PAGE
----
Still missing Becky’s squares and not capable of stringing much more than a sentence together this evening, I thought I’d reblog one of my poems. Next to my own River Exe, the Teign is one of my favourite rivers anywhere. This poem is my tribute to it.

Lucid Gypsy

Today is the day, but as always I plan to have a birthday month, so I spent yesterday walking beside the river Bovey. This is the result.

Rushing Slowly

I contemplate the transience of the River Bovey.

Every molecule of water that flows past my feet

has a destiny, whether it is to evaporate,

to splash onto the shingle that scratches at my soles,

sink into the peaty soil

or connect with the vastness of the sea.

Every leaf, green, frosted or baked dry by the sun

will crumble, flake along the route

or wash up intact on a beach,

ten or ten thousand miles away.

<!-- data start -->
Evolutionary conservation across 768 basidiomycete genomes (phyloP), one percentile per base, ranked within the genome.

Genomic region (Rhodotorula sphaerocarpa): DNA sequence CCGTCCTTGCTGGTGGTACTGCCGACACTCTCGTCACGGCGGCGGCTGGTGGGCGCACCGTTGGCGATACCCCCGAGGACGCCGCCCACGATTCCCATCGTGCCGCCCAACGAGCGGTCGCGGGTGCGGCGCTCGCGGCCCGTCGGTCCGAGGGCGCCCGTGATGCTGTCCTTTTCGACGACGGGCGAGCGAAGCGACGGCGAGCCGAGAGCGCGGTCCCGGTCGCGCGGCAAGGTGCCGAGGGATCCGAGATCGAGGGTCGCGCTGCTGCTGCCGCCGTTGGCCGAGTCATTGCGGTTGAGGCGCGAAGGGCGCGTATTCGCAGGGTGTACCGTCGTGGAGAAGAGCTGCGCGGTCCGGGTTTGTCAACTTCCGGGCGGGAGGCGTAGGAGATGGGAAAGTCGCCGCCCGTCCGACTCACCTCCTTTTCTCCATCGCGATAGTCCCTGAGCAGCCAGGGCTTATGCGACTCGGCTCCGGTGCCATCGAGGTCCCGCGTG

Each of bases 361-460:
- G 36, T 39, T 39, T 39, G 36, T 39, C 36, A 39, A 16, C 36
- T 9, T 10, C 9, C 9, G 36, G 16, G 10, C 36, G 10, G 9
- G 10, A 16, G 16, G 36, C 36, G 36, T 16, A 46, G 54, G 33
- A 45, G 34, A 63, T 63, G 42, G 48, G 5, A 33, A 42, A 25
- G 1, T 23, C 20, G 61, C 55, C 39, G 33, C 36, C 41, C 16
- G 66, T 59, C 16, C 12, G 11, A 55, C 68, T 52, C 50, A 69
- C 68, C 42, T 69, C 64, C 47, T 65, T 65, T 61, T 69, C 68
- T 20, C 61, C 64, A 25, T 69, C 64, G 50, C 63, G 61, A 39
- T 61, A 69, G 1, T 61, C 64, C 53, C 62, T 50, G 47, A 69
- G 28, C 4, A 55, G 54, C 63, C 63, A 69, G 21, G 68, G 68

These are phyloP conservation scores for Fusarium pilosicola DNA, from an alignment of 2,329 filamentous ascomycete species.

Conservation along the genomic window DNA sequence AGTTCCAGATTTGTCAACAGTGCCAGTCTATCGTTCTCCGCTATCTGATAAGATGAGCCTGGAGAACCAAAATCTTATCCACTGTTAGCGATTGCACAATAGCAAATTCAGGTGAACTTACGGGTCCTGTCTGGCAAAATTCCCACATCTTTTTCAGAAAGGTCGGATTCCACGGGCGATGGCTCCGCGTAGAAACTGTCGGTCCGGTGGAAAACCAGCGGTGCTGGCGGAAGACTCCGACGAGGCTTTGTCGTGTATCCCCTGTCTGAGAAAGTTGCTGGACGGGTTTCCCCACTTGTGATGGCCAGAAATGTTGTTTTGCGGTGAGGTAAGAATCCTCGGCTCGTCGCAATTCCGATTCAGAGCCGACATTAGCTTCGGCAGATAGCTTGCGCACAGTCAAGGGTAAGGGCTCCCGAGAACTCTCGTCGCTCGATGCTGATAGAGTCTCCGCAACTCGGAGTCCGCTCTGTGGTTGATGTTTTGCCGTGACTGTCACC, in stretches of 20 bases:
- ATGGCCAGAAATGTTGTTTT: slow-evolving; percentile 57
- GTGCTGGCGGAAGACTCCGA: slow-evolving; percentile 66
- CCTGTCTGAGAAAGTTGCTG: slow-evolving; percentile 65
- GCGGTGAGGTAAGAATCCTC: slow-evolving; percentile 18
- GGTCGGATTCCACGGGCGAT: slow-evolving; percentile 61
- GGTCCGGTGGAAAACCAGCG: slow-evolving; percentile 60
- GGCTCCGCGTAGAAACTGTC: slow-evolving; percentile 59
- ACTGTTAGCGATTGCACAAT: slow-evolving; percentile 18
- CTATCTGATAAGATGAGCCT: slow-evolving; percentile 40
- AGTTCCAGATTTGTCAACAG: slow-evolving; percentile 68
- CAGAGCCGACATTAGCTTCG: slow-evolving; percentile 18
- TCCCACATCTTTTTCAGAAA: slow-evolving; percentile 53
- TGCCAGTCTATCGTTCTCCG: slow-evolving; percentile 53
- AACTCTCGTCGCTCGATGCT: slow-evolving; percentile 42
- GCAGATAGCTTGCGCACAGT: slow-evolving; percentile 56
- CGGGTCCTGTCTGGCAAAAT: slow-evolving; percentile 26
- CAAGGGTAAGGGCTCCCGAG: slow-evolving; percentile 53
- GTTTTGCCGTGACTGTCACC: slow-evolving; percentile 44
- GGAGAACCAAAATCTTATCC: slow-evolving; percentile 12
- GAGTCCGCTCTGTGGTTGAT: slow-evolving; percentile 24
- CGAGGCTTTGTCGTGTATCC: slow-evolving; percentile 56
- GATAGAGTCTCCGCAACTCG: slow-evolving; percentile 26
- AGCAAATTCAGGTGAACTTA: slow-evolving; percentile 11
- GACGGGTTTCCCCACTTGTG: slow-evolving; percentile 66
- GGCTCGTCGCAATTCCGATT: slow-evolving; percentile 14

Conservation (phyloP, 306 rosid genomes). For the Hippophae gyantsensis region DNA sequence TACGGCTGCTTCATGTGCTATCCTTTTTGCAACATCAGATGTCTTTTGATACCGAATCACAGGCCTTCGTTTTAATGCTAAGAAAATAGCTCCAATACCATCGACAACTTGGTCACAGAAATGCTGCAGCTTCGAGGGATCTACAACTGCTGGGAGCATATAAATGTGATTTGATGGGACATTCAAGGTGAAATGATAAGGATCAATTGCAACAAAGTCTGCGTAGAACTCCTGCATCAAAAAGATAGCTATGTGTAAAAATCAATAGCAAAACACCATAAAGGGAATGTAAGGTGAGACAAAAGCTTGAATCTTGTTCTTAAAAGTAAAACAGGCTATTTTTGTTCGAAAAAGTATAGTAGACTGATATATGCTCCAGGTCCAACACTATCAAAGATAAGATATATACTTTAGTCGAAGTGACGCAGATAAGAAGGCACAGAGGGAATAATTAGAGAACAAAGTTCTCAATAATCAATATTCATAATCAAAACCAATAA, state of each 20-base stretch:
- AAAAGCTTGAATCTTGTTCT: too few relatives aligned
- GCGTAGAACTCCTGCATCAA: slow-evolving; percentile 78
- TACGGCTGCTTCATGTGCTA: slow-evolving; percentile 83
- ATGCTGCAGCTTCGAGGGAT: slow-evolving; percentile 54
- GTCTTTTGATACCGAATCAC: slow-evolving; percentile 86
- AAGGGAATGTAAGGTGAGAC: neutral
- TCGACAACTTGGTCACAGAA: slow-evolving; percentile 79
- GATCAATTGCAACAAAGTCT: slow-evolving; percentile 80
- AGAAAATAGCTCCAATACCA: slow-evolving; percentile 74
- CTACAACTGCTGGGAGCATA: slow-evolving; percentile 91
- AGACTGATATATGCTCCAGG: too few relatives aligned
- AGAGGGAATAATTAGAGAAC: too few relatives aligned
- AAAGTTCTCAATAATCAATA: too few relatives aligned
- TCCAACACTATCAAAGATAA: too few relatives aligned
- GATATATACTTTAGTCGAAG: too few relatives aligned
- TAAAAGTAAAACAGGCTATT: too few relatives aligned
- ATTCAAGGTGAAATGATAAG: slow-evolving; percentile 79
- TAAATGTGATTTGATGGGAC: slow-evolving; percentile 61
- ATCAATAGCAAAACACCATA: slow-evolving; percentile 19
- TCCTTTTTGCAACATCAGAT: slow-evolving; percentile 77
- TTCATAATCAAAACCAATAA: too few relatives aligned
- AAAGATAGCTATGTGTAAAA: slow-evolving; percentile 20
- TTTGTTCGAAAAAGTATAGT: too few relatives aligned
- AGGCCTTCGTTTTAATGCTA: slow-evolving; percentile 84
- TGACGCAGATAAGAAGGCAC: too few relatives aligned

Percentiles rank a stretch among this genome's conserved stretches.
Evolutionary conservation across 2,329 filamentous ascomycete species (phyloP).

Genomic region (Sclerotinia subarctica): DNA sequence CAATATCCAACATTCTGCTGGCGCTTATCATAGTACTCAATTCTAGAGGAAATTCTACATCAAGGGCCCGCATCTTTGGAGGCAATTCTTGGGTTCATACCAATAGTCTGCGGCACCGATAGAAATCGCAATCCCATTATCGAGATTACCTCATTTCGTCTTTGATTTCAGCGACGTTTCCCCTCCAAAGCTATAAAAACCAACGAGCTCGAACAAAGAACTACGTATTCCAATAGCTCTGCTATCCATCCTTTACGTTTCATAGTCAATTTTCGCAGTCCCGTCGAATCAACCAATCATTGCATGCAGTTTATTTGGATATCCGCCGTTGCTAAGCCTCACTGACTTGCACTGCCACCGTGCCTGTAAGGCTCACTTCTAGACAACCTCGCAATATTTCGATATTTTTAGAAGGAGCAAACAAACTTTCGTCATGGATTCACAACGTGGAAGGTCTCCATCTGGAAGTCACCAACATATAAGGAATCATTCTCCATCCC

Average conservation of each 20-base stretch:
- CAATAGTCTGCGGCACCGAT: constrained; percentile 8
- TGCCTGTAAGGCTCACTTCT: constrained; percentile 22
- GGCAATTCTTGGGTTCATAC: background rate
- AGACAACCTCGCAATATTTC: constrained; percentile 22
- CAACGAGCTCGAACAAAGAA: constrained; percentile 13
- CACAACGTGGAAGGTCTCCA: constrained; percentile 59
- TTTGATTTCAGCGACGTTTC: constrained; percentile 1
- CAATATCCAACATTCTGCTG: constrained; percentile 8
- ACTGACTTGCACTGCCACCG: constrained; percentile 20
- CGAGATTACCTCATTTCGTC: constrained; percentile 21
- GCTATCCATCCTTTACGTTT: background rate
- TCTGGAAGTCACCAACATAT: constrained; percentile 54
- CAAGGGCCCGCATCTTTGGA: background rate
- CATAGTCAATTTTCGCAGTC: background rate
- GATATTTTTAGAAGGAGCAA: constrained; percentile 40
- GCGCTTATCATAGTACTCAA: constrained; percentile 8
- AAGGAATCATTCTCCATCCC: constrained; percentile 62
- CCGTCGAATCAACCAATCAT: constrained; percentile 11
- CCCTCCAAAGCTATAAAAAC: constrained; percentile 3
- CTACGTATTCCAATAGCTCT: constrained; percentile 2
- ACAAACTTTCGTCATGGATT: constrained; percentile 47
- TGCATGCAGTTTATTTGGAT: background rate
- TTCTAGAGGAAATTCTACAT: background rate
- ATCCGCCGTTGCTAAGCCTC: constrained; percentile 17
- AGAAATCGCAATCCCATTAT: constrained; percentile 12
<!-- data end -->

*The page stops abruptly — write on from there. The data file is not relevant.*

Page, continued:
Every little stick tumbles and rolls

between east and west river bank,

to be claimed by a golden retriever

or gathered by a green consumer

to give home a few minutes of warmth.

From its source between Chagford and Shapley commons,

the Bovey glides, swirls…

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Rust, turquoise and wire

Find the photo, it’s the one with all three, above the two wood person.

Nature’s sculpture curves, sways and strives
to sling un-human’s detritus from the margins
to protect the vast ocean from more of the rot

nothing on this planet that hasn’t always been
then what vile reversed alchemy allows iron,
converts copper, and bends bronze until
it becomes a web of death for seal, dolphin, albatross?
to disintegrate into toxic crumbs in the cold blooded
sea fish that fetch up formed into fingers
crumbed and plated with so much sea salt
disguising neutralizing the residue of iron
fingers of rust turn to dust in the gut

oil carbon chemical process turns into sacks
and plastic bags, bottles to contain oil
to massage into aging flesh
while hastening our planet’s death